I need not hide my sense of sadness that the last chapter of a fairly long and rewarding story of the relationship between myself and the late Prime Minister centered on an election campaign, which necessarily and properly accentuates the acerbities and emphasises the tensions in political life in this nation. A two weeks' campaign encapsules and therefore exaggerates the differences over issues which have really developed over months and years. We tend, as it were, to speak in headlines, with all their inadequacies and lack of subtlety. Nor need we deny the final period of his life was by no means the happiest in his political fortunes. The touch of success seemed to have deserted him. Whether this represented only a temporary phase or a permanent decline must remain one of the great unanswered questions of Australia's political history. The measure of political success which he had achieved was, of course, quite remarkable. He won for his Party the greatest election victory since federation and inflicted on my own the severest losses ever suffered by my Party or any Australian political party. He had achieved this even when his Party had been in office for 17 years under his remarkable predecessor. The very magnitude of his triumph in 1966 emphasised the suddenness and extent of the decline in his fortunes in the latter half of last year. So his life and his death take on a symbolic kind of grandeur. It has a message for us all about the impermanence of human beings and the instability of human affairs. Few men have seemed less likely to be cast in a great tragic role than our late colleague, but so it was to be.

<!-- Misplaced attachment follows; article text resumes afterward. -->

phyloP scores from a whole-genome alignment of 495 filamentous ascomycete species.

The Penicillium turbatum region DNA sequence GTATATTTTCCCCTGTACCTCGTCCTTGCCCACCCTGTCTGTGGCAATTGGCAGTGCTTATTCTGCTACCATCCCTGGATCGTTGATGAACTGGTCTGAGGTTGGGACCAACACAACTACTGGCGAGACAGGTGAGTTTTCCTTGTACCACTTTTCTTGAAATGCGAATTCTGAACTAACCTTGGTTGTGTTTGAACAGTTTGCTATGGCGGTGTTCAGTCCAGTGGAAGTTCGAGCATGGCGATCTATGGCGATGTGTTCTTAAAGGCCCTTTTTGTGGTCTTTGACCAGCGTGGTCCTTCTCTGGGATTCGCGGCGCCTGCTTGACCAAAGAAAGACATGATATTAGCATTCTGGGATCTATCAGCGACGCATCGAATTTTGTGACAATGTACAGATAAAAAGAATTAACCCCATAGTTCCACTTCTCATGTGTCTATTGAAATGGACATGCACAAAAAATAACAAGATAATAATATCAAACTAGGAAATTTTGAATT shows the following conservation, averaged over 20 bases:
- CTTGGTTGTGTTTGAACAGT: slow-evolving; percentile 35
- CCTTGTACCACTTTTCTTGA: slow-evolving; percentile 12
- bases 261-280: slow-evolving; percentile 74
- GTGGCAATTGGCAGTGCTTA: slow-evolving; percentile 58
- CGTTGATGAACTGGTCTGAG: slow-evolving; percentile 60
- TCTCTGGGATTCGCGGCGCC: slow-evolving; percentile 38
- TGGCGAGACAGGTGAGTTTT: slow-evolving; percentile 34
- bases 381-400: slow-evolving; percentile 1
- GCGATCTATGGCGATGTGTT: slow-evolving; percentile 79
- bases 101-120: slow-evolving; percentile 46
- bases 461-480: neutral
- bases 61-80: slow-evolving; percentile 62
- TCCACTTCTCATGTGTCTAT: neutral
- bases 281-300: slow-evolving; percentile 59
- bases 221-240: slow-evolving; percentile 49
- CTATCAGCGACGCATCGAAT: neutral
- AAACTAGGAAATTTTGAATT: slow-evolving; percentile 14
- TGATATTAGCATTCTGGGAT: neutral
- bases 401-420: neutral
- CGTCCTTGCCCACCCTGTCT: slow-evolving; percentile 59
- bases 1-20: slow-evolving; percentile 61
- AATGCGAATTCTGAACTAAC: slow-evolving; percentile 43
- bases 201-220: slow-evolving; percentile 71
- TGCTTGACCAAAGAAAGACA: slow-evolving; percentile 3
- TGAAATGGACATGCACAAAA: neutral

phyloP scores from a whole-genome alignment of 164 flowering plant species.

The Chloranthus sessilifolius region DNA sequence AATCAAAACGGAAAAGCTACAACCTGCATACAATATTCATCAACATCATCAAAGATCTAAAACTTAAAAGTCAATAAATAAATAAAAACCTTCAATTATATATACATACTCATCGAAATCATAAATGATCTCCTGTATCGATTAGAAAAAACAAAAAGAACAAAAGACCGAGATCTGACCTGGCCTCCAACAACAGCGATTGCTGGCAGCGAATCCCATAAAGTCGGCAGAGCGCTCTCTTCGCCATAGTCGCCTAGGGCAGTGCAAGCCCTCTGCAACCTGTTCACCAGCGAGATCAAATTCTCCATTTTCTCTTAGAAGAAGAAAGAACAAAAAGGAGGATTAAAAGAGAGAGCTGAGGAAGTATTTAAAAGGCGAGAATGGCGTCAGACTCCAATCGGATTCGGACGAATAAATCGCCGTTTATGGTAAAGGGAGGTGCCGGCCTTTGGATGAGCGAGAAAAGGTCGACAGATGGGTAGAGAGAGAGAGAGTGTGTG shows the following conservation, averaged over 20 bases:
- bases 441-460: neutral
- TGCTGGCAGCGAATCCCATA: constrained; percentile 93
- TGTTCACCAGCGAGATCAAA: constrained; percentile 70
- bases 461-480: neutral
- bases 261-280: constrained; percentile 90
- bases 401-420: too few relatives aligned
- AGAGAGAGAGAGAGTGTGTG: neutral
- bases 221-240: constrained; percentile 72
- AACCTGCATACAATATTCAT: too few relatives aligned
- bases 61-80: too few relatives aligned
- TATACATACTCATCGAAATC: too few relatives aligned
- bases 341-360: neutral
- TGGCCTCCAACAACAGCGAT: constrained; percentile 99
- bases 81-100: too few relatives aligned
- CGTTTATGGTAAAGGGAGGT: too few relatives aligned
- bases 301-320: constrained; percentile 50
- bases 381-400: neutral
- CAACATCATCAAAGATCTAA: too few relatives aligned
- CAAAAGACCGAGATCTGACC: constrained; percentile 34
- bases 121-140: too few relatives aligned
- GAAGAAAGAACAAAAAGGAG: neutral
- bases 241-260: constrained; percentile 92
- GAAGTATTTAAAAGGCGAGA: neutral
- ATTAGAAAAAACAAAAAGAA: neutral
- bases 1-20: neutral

I cannot close without a reference to his widow. She is the only wife of a Prime Minister who has become universally known to the entire nation by her first name. She enjoyed immensely being the wife of the Prime Minister of Australia, and Australia enjoyed seeing her enjoy it. She brought verve and colour to her role. Yet it is not her gaiety that will best and longest be remembered by the Australian people. They will remember her calm courage as she watched and waited on that dark shore at Portsea. Harold Holt has found no fixed physical resting place. His place in the political annals of our nation remains to be fixed by the perspective of history. But his place in the minds and memory of us, his colleagues, is secure, lasting and indelible.